this.number = phoneNumber;
    }


    public int getPhoneNumber(){
    return number;
    }

    public String toString(){
    return name + "\t" + number;
    }
    }


    ... you have yourself a nice program to start with. This example uses object oriented principles with get/set methods for the data member variables (name and number).

    You also need a Main.java file where the execution can begin:

    public class Main
    {
    public static void main(String[] args)
    {
    Person p = new PersonImpl();
    p.setName("Bill Gates");
    p.setPhoneNumber("666");
    }
    }

    The code above creates a object from the PersonImpl class (which uses the interface Person). It then uses the methods of the class to put some data into the object.

    Anyways, good luck with your programming. I think Java is a good place to start.

    /
    / 0x0

  6. #6
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    Try to use interfaces from the start, they will make your life easier.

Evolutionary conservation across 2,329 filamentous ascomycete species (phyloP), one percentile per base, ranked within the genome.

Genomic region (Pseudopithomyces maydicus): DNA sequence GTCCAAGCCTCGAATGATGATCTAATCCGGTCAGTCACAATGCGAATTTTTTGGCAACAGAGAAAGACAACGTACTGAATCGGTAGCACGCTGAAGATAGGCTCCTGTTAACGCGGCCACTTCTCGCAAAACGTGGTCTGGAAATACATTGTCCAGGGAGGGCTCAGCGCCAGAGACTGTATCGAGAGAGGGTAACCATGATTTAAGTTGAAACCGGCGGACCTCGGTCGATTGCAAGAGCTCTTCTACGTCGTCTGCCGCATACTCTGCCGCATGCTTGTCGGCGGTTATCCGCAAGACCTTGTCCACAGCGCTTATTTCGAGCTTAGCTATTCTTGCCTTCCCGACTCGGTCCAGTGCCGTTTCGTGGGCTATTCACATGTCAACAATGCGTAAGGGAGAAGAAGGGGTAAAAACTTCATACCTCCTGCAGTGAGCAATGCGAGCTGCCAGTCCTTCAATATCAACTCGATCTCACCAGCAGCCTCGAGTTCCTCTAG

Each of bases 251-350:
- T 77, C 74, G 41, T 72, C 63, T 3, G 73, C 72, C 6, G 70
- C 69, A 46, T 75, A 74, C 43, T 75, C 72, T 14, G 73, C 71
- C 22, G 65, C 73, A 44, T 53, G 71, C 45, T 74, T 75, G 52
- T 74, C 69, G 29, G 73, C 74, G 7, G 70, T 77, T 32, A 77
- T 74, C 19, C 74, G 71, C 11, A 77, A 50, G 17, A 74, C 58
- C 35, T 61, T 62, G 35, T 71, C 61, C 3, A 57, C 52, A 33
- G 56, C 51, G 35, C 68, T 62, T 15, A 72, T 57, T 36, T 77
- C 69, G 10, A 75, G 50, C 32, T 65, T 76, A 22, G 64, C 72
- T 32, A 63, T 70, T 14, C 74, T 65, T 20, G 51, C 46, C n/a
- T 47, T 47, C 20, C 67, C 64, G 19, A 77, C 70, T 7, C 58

I disagree interfaces are too advanced for a beginner. Falcon21 should learn the basics like i/o, operators, conditionals, loops, etc...

  7. #7
    Originally posted here by mikem0327
    I disagree interfaces are too advanced for a beginner. Falcon21 should learn the basics like i/o, operators, conditionals, loops, etc...
    Yeah, but things like operators, loops, conditionals etc. are exactly that: "basics". Yes, he is new to the language, but these basics extend through most languages. Things like interfaces should be learned, they are more a part of java.

    Java is a cleaned up version of c++ and is meant to be a lot more secure. Where in c++ you can get away with a lot of stuff, java will not let you. Sometimes this can be benificial, other times you will find yourself saying..."man, i could do this so much faster in c++".

    The java complier at times can be very frustrating, especially if working in windows. If you accidentaly write yourself an infinite loop, and dont shut off the compiler fast enough, you will find yourself doing a ton of ctrl-alt-deletes.

    In my opinion, the worst thing about java is (and i may get bashed for saying this) the swing/awt packages. Creating gui's is so frustrating, much like coding html for 4.0 broswers. Where is the css equivalent for Java??? I have a love/hate relationship with java. I cannot wait till i become fluent in perl.

    Good luck with it though. I hope you enjoy your class, come here if you have any questions.
    severe limitation